"The way we see the world is shaped by our vocabulary," observes Metro Vancouver's Robert Hicks


Total Water Management Introduced
“The concept of ‘total water management’ is the new buzz phrase in Europe.  LID is so passé,” comments Robert Hicks, a Senior Engineer with the Metro Vancouver regional government in British Columbia. “When you think about it, the way we see the world is shaped by our vocabulary.”

Total Water Management: Practices for a Sustainable Future, by Neil S. Grigg, explains what Total Water Management means in unambiguous language. It expands, explains, and illustrates core concepts and how to apply them. It is about the balance between our responsibilities to provide safe and reliable water services and to protect the environment.

How Relationships and Worth are Perceived: “Other languages like French and German often use more exact terms than English for ‘stormwater’ and ‘wastewater’, and this changes how relationships and worth are perceived – for example, eaux pluvials, eaux usées transliterate as rainwater and used water; and Regenwasser and Abwasser transliterate as rainwater and ‘out’ water,” explains Robert Hicks.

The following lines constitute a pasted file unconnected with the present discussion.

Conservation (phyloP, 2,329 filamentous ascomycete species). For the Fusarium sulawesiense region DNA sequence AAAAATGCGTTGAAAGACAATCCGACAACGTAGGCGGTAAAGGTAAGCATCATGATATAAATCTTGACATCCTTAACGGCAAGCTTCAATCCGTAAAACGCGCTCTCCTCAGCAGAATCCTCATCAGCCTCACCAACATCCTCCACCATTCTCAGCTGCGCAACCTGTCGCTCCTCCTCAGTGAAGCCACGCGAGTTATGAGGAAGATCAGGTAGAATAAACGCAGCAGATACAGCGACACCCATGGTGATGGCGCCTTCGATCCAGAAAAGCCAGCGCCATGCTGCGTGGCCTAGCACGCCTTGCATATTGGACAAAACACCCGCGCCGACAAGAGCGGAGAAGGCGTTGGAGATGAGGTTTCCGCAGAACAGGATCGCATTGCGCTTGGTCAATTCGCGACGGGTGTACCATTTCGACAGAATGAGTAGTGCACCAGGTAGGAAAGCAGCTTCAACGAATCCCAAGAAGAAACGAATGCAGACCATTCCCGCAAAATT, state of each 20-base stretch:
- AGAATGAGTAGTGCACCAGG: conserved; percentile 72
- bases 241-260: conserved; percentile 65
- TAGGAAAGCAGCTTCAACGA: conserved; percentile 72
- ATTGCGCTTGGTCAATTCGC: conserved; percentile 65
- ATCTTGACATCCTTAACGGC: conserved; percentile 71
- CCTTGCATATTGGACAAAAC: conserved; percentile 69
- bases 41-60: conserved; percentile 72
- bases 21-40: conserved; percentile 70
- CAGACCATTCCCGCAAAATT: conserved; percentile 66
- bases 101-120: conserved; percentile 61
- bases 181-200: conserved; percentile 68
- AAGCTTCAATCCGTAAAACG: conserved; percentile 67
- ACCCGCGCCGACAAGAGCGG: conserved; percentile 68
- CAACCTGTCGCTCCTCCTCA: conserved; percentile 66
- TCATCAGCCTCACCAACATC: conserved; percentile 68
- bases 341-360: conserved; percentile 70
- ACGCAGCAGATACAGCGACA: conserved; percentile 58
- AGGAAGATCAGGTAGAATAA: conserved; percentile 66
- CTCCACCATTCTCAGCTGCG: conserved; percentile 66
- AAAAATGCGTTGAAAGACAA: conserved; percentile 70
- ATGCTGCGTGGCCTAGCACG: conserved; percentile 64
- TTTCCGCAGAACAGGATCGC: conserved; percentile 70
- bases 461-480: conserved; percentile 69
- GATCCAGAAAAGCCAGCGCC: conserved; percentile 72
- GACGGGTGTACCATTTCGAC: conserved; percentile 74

“Also, in English we use wastewater where waste has a negative value, and stormwater where storm disregards all the other precipitation events at work.  While these all share the common thread of water, wasser or eau, ‘total water management’ may be more easy rationalized in some other languages as water is either rainwater, drinking water or used water. Nothing is waste in the water cycle and the word waste does not appear in the terminology,” concludes Robert Hicks.
To Learn More: To read the complete story that is posted on the Water Bucket website, click here.

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